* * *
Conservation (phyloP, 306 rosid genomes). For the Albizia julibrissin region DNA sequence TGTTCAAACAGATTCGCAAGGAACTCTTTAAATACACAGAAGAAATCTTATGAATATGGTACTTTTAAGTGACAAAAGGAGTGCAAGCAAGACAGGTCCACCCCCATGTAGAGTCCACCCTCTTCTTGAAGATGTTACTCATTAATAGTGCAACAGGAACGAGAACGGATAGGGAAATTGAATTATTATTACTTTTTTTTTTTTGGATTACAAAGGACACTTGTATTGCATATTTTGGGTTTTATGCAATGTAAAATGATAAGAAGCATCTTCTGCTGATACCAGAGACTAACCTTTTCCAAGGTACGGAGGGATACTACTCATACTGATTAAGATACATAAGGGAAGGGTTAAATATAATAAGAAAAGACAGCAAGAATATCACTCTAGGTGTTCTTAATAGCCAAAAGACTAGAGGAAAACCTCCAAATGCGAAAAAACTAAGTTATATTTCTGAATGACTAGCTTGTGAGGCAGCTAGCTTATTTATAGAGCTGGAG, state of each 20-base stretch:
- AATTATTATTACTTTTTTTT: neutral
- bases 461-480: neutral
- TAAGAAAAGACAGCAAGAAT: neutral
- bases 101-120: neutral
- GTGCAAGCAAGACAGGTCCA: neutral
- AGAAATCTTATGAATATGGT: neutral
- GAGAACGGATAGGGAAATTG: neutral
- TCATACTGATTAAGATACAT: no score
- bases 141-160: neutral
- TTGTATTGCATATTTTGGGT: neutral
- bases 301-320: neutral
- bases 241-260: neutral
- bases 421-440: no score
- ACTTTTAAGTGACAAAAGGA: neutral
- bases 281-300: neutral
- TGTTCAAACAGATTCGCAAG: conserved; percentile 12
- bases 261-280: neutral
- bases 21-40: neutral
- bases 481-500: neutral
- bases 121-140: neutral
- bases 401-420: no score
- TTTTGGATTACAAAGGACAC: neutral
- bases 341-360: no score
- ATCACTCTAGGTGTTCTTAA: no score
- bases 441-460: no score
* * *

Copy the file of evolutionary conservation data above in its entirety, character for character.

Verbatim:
Conservation (phyloP, 306 rosid genomes). For the Albizia julibrissin region DNA sequence TGTTCAAACAGATTCGCAAGGAACTCTTTAAATACACAGAAGAAATCTTATGAATATGGTACTTTTAAGTGACAAAAGGAGTGCAAGCAAGACAGGTCCACCCCCATGTAGAGTCCACCCTCTTCTTGAAGATGTTACTCATTAATAGTGCAACAGGAACGAGAACGGATAGGGAAATTGAATTATTATTACTTTTTTTTTTTTGGATTACAAAGGACACTTGTATTGCATATTTTGGGTTTTATGCAATGTAAAATGATAAGAAGCATCTTCTGCTGATACCAGAGACTAACCTTTTCCAAGGTACGGAGGGATACTACTCATACTGATTAAGATACATAAGGGAAGGGTTAAATATAATAAGAAAAGACAGCAAGAATATCACTCTAGGTGTTCTTAATAGCCAAAAGACTAGAGGAAAACCTCCAAATGCGAAAAAACTAAGTTATATTTCTGAATGACTAGCTTGTGAGGCAGCTAGCTTATTTATAGAGCTGGAG, state of each 20-base stretch:
- AATTATTATTACTTTTTTTT: neutral
- bases 461-480: neutral
- TAAGAAAAGACAGCAAGAAT: neutral
- bases 101-120: neutral
- GTGCAAGCAAGACAGGTCCA: neutral
- AGAAATCTTATGAATATGGT: neutral
- GAGAACGGATAGGGAAATTG: neutral
- TCATACTGATTAAGATACAT: no score
- bases 141-160: neutral
- TTGTATTGCATATTTTGGGT: neutral
- bases 301-320: neutral
- bases 241-260: neutral
- bases 421-440: no score
- ACTTTTAAGTGACAAAAGGA: neutral
- bases 281-300: neutral
- TGTTCAAACAGATTCGCAAG: conserved; percentile 12
- bases 261-280: neutral
- bases 21-40: neutral
- bases 481-500: neutral
- bases 121-140: neutral
- bases 401-420: no score
- TTTTGGATTACAAAGGACAC: neutral
- bases 341-360: no score
- ATCACTCTAGGTGTTCTTAA: no score
- bases 441-460: no score